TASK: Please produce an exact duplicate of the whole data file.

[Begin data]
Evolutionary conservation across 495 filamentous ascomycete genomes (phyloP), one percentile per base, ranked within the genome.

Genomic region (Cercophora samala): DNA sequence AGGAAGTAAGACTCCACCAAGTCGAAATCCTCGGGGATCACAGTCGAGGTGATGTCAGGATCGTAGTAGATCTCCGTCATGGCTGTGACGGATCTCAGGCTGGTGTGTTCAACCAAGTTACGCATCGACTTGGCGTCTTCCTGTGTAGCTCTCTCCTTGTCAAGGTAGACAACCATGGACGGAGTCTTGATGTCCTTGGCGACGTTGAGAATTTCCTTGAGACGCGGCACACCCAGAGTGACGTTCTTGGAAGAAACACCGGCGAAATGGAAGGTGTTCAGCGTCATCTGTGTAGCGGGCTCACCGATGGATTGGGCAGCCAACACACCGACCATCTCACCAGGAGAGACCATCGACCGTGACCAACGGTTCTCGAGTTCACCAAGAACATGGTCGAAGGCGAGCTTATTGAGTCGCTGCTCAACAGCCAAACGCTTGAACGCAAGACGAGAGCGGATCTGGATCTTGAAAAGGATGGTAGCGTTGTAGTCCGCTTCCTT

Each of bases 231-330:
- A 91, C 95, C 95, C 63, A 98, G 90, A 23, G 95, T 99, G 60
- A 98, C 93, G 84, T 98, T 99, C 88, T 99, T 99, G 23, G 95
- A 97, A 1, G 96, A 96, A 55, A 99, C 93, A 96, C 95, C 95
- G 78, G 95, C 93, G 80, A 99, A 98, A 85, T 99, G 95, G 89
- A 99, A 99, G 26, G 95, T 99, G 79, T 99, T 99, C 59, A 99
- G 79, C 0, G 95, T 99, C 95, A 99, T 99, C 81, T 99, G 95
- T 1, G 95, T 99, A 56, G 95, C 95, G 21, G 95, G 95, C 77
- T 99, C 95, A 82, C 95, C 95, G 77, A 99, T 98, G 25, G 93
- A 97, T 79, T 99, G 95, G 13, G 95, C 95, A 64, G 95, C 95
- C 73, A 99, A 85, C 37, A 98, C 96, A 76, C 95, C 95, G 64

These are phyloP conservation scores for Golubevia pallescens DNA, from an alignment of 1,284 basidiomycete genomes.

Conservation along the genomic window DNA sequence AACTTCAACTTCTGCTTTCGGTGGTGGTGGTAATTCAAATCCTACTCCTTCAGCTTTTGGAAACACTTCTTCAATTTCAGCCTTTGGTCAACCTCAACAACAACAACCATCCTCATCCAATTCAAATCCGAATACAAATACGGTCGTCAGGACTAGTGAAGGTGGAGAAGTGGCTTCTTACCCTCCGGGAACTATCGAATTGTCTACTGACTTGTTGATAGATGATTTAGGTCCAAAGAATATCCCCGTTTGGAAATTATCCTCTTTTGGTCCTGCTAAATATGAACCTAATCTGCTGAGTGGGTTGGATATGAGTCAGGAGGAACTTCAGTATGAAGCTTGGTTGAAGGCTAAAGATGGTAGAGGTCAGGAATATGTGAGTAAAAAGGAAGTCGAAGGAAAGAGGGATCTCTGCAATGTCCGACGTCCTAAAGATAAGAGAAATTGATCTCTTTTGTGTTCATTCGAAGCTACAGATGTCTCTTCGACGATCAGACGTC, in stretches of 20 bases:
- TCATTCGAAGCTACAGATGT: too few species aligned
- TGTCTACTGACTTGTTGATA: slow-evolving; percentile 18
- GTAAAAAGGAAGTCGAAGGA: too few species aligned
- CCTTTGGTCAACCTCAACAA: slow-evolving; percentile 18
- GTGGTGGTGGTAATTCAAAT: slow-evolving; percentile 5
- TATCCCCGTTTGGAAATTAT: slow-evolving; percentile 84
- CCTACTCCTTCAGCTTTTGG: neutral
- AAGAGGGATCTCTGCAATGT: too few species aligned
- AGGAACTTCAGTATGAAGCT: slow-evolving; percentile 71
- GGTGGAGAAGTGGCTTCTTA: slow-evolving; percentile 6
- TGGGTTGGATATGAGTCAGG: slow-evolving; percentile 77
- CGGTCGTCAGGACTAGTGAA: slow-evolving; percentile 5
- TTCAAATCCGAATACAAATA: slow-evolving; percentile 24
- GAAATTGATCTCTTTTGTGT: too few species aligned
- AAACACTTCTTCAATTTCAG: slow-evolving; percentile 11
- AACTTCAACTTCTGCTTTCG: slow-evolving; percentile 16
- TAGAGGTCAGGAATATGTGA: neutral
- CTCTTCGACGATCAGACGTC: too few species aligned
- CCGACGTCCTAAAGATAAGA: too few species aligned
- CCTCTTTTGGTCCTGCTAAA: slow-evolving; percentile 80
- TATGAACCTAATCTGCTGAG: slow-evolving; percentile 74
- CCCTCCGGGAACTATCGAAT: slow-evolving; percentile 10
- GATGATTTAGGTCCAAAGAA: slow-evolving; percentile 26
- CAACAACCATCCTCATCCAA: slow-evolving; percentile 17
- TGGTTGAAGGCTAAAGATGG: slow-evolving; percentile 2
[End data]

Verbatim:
Evolutionary conservation across 495 filamentous ascomycete genomes (phyloP), one percentile per base, ranked within the genome.

Genomic region (Cercophora samala): DNA sequence AGGAAGTAAGACTCCACCAAGTCGAAATCCTCGGGGATCACAGTCGAGGTGATGTCAGGATCGTAGTAGATCTCCGTCATGGCTGTGACGGATCTCAGGCTGGTGTGTTCAACCAAGTTACGCATCGACTTGGCGTCTTCCTGTGTAGCTCTCTCCTTGTCAAGGTAGACAACCATGGACGGAGTCTTGATGTCCTTGGCGACGTTGAGAATTTCCTTGAGACGCGGCACACCCAGAGTGACGTTCTTGGAAGAAACACCGGCGAAATGGAAGGTGTTCAGCGTCATCTGTGTAGCGGGCTCACCGATGGATTGGGCAGCCAACACACCGACCATCTCACCAGGAGAGACCATCGACCGTGACCAACGGTTCTCGAGTTCACCAAGAACATGGTCGAAGGCGAGCTTATTGAGTCGCTGCTCAACAGCCAAACGCTTGAACGCAAGACGAGAGCGGATCTGGATCTTGAAAAGGATGGTAGCGTTGTAGTCCGCTTCCTT

Each of bases 231-330:
- A 91, C 95, C 95, C 63, A 98, G 90, A 23, G 95, T 99, G 60
- A 98, C 93, G 84, T 98, T 99, C 88, T 99, T 99, G 23, G 95
- A 97, A 1, G 96, A 96, A 55, A 99, C 93, A 96, C 95, C 95
- G 78, G 95, C 93, G 80, A 99, A 98, A 85, T 99, G 95, G 89
- A 99, A 99, G 26, G 95, T 99, G 79, T 99, T 99, C 59, A 99
- G 79, C 0, G 95, T 99, C 95, A 99, T 99, C 81, T 99, G 95
- T 1, G 95, T 99, A 56, G 95, C 95, G 21, G 95, G 95, C 77
- T 99, C 95, A 82, C 95, C 95, G 77, A 99, T 98, G 25, G 93
- A 97, T 79, T 99, G 95, G 13, G 95, C 95, A 64, G 95, C 95
- C 73, A 99, A 85, C 37, A 98, C 96, A 76, C 95, C 95, G 64

These are phyloP conservation scores for Golubevia pallescens DNA, from an alignment of 1,284 basidiomycete genomes.

Conservation along the genomic window DNA sequence AACTTCAACTTCTGCTTTCGGTGGTGGTGGTAATTCAAATCCTACTCCTTCAGCTTTTGGAAACACTTCTTCAATTTCAGCCTTTGGTCAACCTCAACAACAACAACCATCCTCATCCAATTCAAATCCGAATACAAATACGGTCGTCAGGACTAGTGAAGGTGGAGAAGTGGCTTCTTACCCTCCGGGAACTATCGAATTGTCTACTGACTTGTTGATAGATGATTTAGGTCCAAAGAATATCCCCGTTTGGAAATTATCCTCTTTTGGTCCTGCTAAATATGAACCTAATCTGCTGAGTGGGTTGGATATGAGTCAGGAGGAACTTCAGTATGAAGCTTGGTTGAAGGCTAAAGATGGTAGAGGTCAGGAATATGTGAGTAAAAAGGAAGTCGAAGGAAAGAGGGATCTCTGCAATGTCCGACGTCCTAAAGATAAGAGAAATTGATCTCTTTTGTGTTCATTCGAAGCTACAGATGTCTCTTCGACGATCAGACGTC, in stretches of 20 bases:
- TCATTCGAAGCTACAGATGT: too few species aligned
- TGTCTACTGACTTGTTGATA: slow-evolving; percentile 18
- GTAAAAAGGAAGTCGAAGGA: too few species aligned
- CCTTTGGTCAACCTCAACAA: slow-evolving; percentile 18
- GTGGTGGTGGTAATTCAAAT: slow-evolving; percentile 5
- TATCCCCGTTTGGAAATTAT: slow-evolving; percentile 84
- CCTACTCCTTCAGCTTTTGG: neutral
- AAGAGGGATCTCTGCAATGT: too few species aligned
- AGGAACTTCAGTATGAAGCT: slow-evolving; percentile 71
- GGTGGAGAAGTGGCTTCTTA: slow-evolving; percentile 6
- TGGGTTGGATATGAGTCAGG: slow-evolving; percentile 77
- CGGTCGTCAGGACTAGTGAA: slow-evolving; percentile 5
- TTCAAATCCGAATACAAATA: slow-evolving; percentile 24
- GAAATTGATCTCTTTTGTGT: too few species aligned
- AAACACTTCTTCAATTTCAG: slow-evolving; percentile 11
- AACTTCAACTTCTGCTTTCG: slow-evolving; percentile 16
- TAGAGGTCAGGAATATGTGA: neutral
- CTCTTCGACGATCAGACGTC: too few species aligned
- CCGACGTCCTAAAGATAAGA: too few species aligned
- CCTCTTTTGGTCCTGCTAAA: slow-evolving; percentile 80
- TATGAACCTAATCTGCTGAG: slow-evolving; percentile 74
- CCCTCCGGGAACTATCGAAT: slow-evolving; percentile 10
- GATGATTTAGGTCCAAAGAA: slow-evolving; percentile 26
- CAACAACCATCCTCATCCAA: slow-evolving; percentile 17
- TGGTTGAAGGCTAAAGATGG: slow-evolving; percentile 2